Windows 8's Metro UI has gotten its fair share of negative press since even before the Developer Preview came out, with a lot of the hate directed towards the lack of that oh-so-familiar Windows Start button. Why'd you have to go and remove the Start button, Microsoft? Yesterday, an MS executive delivered one possible answer: People used it a lot less in Windows 7 than in previous versions of the operating system.
That high profile, open-and-shut international case the U.S. government has against Megaupload is starting to look like it might not be quite so open-and-shut after all. Today, New Zealand Chief Justice Helen Winkelmann found that the warrants used to raid Kim Dotcom's mansion were insufficient and invalid -- and she says that the Megaupload server data taken by the FBI was taken illegally.
Playing around with operating systems in their beta stages can be problematic when it comes to driver support, as Windows 8-rocking gamers can no doubt attest; the graphics card beta drivers released for the various Previews haven't exactly been bug-free. Those error-rife days may be in the past for GeForce owners now that Nvidia has released new WHQL-certified drivers for the Windows 8 Release Preview.
Don't feed the trolls; the axiom may work well for avoiding Godwin's Law in forum postings, but it isn't working so well in courtrooms around the globe. In fact, a new study from the Boston University School of Law says patent trolls -- companies that deal solely in IP litigation rather than actual services and products -- are fatter and hungrier than ever before, costing the economy a whopping $29 billion in 2011. To put things in perspective, trolling "only" cost the economy roughly $6.7 billion in 2005.
How does Microsoft, one of the highest-profile technology companies in the world, create a new, similarly high-profile piece of hardware like the Surface Tablet without anybody in the industry getting a whiff of it? Simple: you lock the designers working on the project into secretive underground facilities with security measures similar to what you'd find at a bank or sensitive data centers.
Remember when it was announced that SandForce 2000 series-based SSDs were only obscurifying data at 128-bit AES encryption, rather than the 256-bit protection promised? Turns out it doesn't matter, because a team of researchers recently managed to crack open a 278 digit, 923-bit long pairing-based cryptography system. That's a new world record and up until the time it happened, breaking cryptography that complex was thought to be impossible.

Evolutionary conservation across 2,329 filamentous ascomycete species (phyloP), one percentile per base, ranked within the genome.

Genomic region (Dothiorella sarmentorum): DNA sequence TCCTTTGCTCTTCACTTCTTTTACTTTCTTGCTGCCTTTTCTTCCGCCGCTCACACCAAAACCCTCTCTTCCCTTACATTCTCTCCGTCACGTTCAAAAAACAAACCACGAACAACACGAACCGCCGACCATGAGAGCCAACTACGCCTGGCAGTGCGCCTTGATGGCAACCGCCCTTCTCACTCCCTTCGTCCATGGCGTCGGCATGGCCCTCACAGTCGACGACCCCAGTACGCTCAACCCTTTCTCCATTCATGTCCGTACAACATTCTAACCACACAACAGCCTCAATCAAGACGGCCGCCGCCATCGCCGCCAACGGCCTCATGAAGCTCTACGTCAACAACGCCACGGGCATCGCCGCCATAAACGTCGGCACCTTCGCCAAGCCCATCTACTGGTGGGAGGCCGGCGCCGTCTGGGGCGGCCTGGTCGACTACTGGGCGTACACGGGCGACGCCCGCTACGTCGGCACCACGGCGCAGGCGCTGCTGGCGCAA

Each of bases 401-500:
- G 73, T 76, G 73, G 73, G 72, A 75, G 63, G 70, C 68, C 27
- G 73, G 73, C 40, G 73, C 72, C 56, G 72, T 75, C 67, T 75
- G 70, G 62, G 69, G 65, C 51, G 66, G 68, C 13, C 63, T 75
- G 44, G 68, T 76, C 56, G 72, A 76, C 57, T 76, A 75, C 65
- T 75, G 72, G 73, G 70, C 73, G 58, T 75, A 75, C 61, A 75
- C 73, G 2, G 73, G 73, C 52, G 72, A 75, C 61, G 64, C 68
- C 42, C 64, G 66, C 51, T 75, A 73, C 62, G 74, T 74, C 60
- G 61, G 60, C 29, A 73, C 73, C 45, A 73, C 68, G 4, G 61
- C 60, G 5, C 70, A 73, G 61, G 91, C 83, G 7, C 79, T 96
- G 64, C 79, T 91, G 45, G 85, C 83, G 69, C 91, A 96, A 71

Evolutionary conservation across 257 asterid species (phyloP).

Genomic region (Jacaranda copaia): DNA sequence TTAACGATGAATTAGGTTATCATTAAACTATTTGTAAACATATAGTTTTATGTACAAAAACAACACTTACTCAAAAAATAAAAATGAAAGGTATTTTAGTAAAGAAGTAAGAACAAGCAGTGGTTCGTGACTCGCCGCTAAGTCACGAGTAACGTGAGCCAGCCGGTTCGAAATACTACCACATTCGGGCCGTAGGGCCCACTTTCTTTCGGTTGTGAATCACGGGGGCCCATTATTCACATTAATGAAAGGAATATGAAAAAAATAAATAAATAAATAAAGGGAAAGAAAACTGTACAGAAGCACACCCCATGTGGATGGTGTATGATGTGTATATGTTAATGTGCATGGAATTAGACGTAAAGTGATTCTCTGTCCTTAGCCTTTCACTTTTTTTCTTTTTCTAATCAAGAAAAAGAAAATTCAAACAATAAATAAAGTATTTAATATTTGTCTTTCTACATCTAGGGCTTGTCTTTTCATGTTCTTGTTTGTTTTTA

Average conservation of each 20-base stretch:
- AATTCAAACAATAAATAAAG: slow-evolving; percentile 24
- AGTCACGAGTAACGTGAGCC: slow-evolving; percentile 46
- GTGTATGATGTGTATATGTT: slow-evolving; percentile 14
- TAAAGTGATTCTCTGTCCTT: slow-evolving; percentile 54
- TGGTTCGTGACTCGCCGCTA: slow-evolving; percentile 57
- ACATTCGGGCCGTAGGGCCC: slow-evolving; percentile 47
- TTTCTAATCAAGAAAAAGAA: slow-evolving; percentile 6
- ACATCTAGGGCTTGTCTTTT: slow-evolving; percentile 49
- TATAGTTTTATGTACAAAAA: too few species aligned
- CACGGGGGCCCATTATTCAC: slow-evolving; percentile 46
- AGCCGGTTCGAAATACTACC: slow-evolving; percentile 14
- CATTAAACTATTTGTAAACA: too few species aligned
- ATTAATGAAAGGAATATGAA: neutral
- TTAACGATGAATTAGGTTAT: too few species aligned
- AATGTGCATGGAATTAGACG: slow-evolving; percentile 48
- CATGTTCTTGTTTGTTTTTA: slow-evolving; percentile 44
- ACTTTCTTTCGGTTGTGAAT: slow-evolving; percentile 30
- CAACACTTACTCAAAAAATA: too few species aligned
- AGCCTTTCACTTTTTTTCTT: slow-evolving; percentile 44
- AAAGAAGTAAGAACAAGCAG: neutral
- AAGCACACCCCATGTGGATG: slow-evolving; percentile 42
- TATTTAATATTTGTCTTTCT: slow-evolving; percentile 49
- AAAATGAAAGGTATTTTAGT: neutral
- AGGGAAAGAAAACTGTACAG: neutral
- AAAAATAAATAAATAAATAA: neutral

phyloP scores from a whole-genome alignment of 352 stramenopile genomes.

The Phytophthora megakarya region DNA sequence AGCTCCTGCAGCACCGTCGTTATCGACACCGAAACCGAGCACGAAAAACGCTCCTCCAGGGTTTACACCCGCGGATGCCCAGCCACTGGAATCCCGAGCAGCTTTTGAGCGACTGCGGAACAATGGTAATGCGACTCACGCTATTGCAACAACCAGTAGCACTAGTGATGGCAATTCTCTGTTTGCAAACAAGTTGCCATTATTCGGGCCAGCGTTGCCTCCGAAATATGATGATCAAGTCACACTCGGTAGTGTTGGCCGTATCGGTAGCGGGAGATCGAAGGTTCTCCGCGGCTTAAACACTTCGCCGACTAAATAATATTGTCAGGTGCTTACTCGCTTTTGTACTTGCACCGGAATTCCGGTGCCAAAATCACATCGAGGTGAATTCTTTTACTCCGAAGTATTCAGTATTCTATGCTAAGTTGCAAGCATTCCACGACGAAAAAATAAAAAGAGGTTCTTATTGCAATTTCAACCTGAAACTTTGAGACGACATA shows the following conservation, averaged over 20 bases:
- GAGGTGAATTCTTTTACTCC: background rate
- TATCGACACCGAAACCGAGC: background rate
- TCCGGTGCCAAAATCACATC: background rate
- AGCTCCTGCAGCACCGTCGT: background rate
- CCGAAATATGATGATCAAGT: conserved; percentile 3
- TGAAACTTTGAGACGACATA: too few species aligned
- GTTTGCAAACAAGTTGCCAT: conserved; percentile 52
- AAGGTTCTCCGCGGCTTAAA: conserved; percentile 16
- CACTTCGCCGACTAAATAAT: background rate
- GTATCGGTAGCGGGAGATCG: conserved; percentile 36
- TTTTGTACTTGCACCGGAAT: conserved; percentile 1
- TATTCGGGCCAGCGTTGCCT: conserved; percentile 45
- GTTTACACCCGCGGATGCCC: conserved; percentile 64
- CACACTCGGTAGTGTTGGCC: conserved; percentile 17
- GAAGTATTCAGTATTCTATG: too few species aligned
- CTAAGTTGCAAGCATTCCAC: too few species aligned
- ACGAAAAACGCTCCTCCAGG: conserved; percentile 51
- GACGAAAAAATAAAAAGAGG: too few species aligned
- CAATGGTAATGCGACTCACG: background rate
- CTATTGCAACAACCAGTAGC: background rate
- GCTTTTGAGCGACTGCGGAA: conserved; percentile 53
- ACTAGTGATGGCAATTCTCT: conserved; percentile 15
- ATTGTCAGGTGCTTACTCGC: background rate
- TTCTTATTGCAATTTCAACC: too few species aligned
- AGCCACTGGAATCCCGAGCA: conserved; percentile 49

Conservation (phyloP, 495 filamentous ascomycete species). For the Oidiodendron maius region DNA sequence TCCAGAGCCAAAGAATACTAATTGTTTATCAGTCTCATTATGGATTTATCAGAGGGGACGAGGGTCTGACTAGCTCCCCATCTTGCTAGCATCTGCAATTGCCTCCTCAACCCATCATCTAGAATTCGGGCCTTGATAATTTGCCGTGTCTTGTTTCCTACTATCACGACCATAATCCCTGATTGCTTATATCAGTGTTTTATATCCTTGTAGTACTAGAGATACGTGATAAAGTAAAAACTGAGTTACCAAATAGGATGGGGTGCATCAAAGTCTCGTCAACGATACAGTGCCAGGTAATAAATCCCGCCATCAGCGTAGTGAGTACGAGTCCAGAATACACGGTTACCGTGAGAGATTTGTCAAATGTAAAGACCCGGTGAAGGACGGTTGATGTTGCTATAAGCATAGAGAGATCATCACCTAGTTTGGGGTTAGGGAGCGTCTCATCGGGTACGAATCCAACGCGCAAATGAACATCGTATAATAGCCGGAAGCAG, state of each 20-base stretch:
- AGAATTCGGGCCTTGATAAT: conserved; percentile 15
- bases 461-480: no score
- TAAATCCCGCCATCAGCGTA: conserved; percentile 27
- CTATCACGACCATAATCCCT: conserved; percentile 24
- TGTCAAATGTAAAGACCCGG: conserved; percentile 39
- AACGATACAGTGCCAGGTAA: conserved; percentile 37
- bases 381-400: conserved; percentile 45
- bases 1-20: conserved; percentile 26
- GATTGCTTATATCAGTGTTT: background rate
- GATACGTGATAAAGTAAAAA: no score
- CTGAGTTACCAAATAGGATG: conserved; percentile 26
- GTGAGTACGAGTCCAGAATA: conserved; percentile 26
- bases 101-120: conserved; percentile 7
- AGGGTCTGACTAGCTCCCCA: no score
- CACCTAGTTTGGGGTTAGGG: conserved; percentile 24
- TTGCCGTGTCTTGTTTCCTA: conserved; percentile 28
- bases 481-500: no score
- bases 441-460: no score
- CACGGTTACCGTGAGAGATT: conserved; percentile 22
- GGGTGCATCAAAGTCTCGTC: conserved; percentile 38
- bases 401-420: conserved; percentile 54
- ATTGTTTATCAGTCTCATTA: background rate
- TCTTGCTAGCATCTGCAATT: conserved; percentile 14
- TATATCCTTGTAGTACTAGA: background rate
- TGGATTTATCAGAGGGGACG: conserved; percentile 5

Linus Torvalds opened a can of worms when he took verbal, caught-on-video issue with what he perceives as a continued indifference towards Linux by Nvidia. Actually, scratch that -- maybe it wasn't what he said, but how he said it, calling Nvidia "the worst company we've ever dealt with" and extending middle fingers and f-bombs in the company's honor. Yesterday, Nvidia's PR team took time to respond to the allegations.
Do you like free tunes? Sure you do. Most major streaming services, however, refuse to give up their mobile music for a song, instead opting to restrict phone-based listening to premium subscribers, with Slacker and Pandora being the two major exceptions. Today, a new competitor is entering the ad-supported mobile arena: Spotify. Later this week, an update to Spotify's iOS app will bring you all the free, unlimited, ad-supported tunes your ears could ever want.
Knowledge is power, and Spiderman always said that great power came with great responsibility, but what we're learning this week isn't making us feel proactive -- instead it's making us want to don our tinfoil hats and curl up in a ball in the deepest corner of our darkest closets. A day after Google filled us in on just how many speech-squashing takedowns it gets from the U.S. government, the company pulled the curtain even farther with a blog post this morning sharing just how many badware-peddling sites are online. It's a lot.
Intel's placing its bets on more than just the company's top-notch fabrication facilities; the company apparently has a stake in creating future generations of robot overlords, as well. Less than a month ago, Intel unveiled a new research project designed to make technology that's smart enough to learn its user's personal quirks and adapt accordingly; then just last week, Intel researchers published a proposal for a new, neuromorphic chip design -- hardware that mimics the human brain.